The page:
"Morning-After" Pill Is Abortive, Cardinal Says
Decries Attempts to Use Ambiguous Terms
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VATICAN CITY, APR. 4, 2001 (Zenit.org).- The governments of Spain, Portugal and Chile, three traditionally Catholic countries, recently announced the decision to distribute the "morning-after" pill through their national health systems.
In statements to the Spanish weekly newspaper Catolicos del Siglo XXI ("21st Century Catholics"), Cardinal Alfonso López Trujillo, prefect of the Pontifical Council for the Family, responded to those who accuse the Church of undertaking a crusade against this decision, confusing the "morning-after" pill with the RU-486 "abortion pill."
Some media reports in these countries claim the "morning-after" pill is a simple contraceptive and does not have an abortive character.
"It is very grave that an attempt is being made to confuse public opinion with ambiguous terms," the Colombian cardinal warned. "The process of human life does not begin with the embryo´s adherence to the maternal womb, but before, at the very moment of conception. Hence, to talk about ´impeding implantation in the uterus´ is nothing but a euphemism in an attempt to disguise abortion."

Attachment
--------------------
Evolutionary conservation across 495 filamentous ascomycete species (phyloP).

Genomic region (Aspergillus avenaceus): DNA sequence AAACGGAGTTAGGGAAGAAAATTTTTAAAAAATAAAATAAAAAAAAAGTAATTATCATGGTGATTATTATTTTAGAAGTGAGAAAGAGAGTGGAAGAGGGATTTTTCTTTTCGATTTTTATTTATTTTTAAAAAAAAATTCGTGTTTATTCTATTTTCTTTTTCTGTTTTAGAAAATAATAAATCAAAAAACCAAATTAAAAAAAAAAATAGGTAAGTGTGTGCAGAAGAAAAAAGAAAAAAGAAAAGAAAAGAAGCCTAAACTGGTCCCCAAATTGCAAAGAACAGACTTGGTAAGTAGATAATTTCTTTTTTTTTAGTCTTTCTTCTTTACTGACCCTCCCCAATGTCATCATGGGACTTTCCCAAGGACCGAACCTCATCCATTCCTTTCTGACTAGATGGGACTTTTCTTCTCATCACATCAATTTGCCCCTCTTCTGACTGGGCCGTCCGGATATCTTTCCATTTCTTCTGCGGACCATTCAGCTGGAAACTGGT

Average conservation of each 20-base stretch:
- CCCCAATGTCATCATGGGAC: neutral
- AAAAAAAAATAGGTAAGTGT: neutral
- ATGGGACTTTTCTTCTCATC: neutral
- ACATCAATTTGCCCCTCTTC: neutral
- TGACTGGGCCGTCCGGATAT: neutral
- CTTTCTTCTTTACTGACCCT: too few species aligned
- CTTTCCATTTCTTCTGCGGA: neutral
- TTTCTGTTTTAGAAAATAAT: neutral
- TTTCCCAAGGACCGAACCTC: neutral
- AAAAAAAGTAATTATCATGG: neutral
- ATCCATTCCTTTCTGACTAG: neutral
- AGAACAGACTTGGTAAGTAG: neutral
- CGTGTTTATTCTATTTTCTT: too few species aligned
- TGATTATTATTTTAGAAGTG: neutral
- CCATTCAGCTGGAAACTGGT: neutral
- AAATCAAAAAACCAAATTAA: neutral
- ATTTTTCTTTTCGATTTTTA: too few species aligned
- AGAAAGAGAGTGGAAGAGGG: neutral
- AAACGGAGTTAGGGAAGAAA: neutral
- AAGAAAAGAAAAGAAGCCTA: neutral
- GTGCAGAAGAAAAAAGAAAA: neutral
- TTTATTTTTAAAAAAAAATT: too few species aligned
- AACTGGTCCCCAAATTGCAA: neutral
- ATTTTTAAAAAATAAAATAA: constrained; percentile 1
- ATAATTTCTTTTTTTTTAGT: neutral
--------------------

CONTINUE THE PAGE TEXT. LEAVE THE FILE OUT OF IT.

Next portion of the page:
"The RU-486 brutally interrupts the embryo´s development in the maternal uterus, or rather, if it is not yet implanted, it impedes it doing from doing so," he stressed. "This means it will be aborted."
Moreover, he continued, "the ´morning-after´ pill presents an added ethical problem. Scientific studies point out that the high anti-gestation efficacy of this substance is due to the fact that it impedes the implantation of the fertilized ovum. Although the scientific certainty of this effect is not so obvious and striking as in the RU-486, its sole consideration imposes, ethically, its nonuse because of the danger for the life of the new human being yet to be implanted in the uterus."
"The ethical disorder of using the ´morning-after´ pill is not just in contraception, but in its abortive character," the cardinal added.